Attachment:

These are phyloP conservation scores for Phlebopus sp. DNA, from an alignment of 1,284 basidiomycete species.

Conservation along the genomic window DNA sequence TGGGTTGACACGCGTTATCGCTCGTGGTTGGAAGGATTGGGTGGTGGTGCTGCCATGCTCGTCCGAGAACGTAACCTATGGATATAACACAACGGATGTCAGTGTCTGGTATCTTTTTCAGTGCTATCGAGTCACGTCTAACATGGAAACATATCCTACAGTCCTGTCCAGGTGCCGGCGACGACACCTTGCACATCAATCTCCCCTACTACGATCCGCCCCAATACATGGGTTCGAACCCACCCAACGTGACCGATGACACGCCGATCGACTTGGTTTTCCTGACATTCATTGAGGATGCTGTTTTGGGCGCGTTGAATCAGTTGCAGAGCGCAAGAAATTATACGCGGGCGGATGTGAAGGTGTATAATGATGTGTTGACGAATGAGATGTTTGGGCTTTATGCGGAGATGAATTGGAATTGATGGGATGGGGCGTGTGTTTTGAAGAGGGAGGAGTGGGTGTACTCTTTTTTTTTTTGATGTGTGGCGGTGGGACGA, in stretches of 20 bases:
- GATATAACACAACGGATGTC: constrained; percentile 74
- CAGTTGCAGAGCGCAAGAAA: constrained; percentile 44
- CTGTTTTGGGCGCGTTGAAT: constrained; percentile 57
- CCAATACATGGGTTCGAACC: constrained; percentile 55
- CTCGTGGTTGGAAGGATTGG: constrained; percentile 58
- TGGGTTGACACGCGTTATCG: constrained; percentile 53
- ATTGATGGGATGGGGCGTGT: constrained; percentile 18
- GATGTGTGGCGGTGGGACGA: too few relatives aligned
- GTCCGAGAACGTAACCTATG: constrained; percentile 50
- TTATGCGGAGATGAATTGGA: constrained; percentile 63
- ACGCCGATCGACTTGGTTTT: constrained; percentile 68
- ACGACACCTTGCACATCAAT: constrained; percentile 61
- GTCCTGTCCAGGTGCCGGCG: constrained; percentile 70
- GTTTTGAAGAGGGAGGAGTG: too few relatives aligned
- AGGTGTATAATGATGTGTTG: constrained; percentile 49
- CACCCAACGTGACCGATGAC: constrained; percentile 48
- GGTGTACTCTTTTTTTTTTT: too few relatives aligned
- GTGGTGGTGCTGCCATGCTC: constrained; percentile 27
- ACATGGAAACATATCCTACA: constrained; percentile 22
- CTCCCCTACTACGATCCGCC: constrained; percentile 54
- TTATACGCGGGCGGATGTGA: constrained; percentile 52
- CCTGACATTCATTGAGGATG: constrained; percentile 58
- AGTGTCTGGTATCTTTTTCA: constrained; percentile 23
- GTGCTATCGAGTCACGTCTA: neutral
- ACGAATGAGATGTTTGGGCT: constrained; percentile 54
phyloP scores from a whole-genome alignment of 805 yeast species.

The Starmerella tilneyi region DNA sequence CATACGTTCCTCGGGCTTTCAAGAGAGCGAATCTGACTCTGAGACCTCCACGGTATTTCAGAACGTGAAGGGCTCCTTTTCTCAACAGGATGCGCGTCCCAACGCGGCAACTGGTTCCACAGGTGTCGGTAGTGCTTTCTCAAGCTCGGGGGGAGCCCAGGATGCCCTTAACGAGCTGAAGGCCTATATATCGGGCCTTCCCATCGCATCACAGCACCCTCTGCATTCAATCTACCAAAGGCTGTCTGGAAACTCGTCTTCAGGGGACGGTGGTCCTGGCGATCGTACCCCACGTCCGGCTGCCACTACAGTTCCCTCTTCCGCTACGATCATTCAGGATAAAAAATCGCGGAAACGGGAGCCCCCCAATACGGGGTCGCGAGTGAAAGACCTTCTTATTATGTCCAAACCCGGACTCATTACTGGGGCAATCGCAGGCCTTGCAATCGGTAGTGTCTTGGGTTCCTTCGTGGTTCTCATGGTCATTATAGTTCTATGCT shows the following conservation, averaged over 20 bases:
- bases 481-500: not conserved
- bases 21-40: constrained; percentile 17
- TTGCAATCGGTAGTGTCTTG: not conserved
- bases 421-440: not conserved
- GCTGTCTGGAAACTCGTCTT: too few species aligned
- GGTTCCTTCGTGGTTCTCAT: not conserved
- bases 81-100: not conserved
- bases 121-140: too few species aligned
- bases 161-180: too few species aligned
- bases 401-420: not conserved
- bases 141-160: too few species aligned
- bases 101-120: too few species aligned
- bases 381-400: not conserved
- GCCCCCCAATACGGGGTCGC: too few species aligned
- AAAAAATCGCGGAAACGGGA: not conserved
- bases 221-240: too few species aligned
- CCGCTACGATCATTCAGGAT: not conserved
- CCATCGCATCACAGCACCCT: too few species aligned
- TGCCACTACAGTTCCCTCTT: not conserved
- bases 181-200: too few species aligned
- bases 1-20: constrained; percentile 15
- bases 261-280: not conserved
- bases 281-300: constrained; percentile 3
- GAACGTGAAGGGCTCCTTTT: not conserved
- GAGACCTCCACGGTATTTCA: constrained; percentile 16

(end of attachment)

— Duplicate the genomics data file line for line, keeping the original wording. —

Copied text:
These are phyloP conservation scores for Phlebopus sp. DNA, from an alignment of 1,284 basidiomycete species.

Conservation along the genomic window DNA sequence TGGGTTGACACGCGTTATCGCTCGTGGTTGGAAGGATTGGGTGGTGGTGCTGCCATGCTCGTCCGAGAACGTAACCTATGGATATAACACAACGGATGTCAGTGTCTGGTATCTTTTTCAGTGCTATCGAGTCACGTCTAACATGGAAACATATCCTACAGTCCTGTCCAGGTGCCGGCGACGACACCTTGCACATCAATCTCCCCTACTACGATCCGCCCCAATACATGGGTTCGAACCCACCCAACGTGACCGATGACACGCCGATCGACTTGGTTTTCCTGACATTCATTGAGGATGCTGTTTTGGGCGCGTTGAATCAGTTGCAGAGCGCAAGAAATTATACGCGGGCGGATGTGAAGGTGTATAATGATGTGTTGACGAATGAGATGTTTGGGCTTTATGCGGAGATGAATTGGAATTGATGGGATGGGGCGTGTGTTTTGAAGAGGGAGGAGTGGGTGTACTCTTTTTTTTTTTGATGTGTGGCGGTGGGACGA, in stretches of 20 bases:
- GATATAACACAACGGATGTC: constrained; percentile 74
- CAGTTGCAGAGCGCAAGAAA: constrained; percentile 44
- CTGTTTTGGGCGCGTTGAAT: constrained; percentile 57
- CCAATACATGGGTTCGAACC: constrained; percentile 55
- CTCGTGGTTGGAAGGATTGG: constrained; percentile 58
- TGGGTTGACACGCGTTATCG: constrained; percentile 53
- ATTGATGGGATGGGGCGTGT: constrained; percentile 18
- GATGTGTGGCGGTGGGACGA: too few relatives aligned
- GTCCGAGAACGTAACCTATG: constrained; percentile 50
- TTATGCGGAGATGAATTGGA: constrained; percentile 63
- ACGCCGATCGACTTGGTTTT: constrained; percentile 68
- ACGACACCTTGCACATCAAT: constrained; percentile 61
- GTCCTGTCCAGGTGCCGGCG: constrained; percentile 70
- GTTTTGAAGAGGGAGGAGTG: too few relatives aligned
- AGGTGTATAATGATGTGTTG: constrained; percentile 49
- CACCCAACGTGACCGATGAC: constrained; percentile 48
- GGTGTACTCTTTTTTTTTTT: too few relatives aligned
- GTGGTGGTGCTGCCATGCTC: constrained; percentile 27
- ACATGGAAACATATCCTACA: constrained; percentile 22
- CTCCCCTACTACGATCCGCC: constrained; percentile 54
- TTATACGCGGGCGGATGTGA: constrained; percentile 52
- CCTGACATTCATTGAGGATG: constrained; percentile 58
- AGTGTCTGGTATCTTTTTCA: constrained; percentile 23
- GTGCTATCGAGTCACGTCTA: neutral
- ACGAATGAGATGTTTGGGCT: constrained; percentile 54
phyloP scores from a whole-genome alignment of 805 yeast species.

The Starmerella tilneyi region DNA sequence CATACGTTCCTCGGGCTTTCAAGAGAGCGAATCTGACTCTGAGACCTCCACGGTATTTCAGAACGTGAAGGGCTCCTTTTCTCAACAGGATGCGCGTCCCAACGCGGCAACTGGTTCCACAGGTGTCGGTAGTGCTTTCTCAAGCTCGGGGGGAGCCCAGGATGCCCTTAACGAGCTGAAGGCCTATATATCGGGCCTTCCCATCGCATCACAGCACCCTCTGCATTCAATCTACCAAAGGCTGTCTGGAAACTCGTCTTCAGGGGACGGTGGTCCTGGCGATCGTACCCCACGTCCGGCTGCCACTACAGTTCCCTCTTCCGCTACGATCATTCAGGATAAAAAATCGCGGAAACGGGAGCCCCCCAATACGGGGTCGCGAGTGAAAGACCTTCTTATTATGTCCAAACCCGGACTCATTACTGGGGCAATCGCAGGCCTTGCAATCGGTAGTGTCTTGGGTTCCTTCGTGGTTCTCATGGTCATTATAGTTCTATGCT shows the following conservation, averaged over 20 bases:
- bases 481-500: not conserved
- bases 21-40: constrained; percentile 17
- TTGCAATCGGTAGTGTCTTG: not conserved
- bases 421-440: not conserved
- GCTGTCTGGAAACTCGTCTT: too few species aligned
- GGTTCCTTCGTGGTTCTCAT: not conserved
- bases 81-100: not conserved
- bases 121-140: too few species aligned
- bases 161-180: too few species aligned
- bases 401-420: not conserved
- bases 141-160: too few species aligned
- bases 101-120: too few species aligned
- bases 381-400: not conserved
- GCCCCCCAATACGGGGTCGC: too few species aligned
- AAAAAATCGCGGAAACGGGA: not conserved
- bases 221-240: too few species aligned
- CCGCTACGATCATTCAGGAT: not conserved
- CCATCGCATCACAGCACCCT: too few species aligned
- TGCCACTACAGTTCCCTCTT: not conserved
- bases 181-200: too few species aligned
- bases 1-20: constrained; percentile 15
- bases 261-280: not conserved
- bases 281-300: constrained; percentile 3
- GAACGTGAAGGGCTCCTTTT: not conserved
- GAGACCTCCACGGTATTTCA: constrained; percentile 16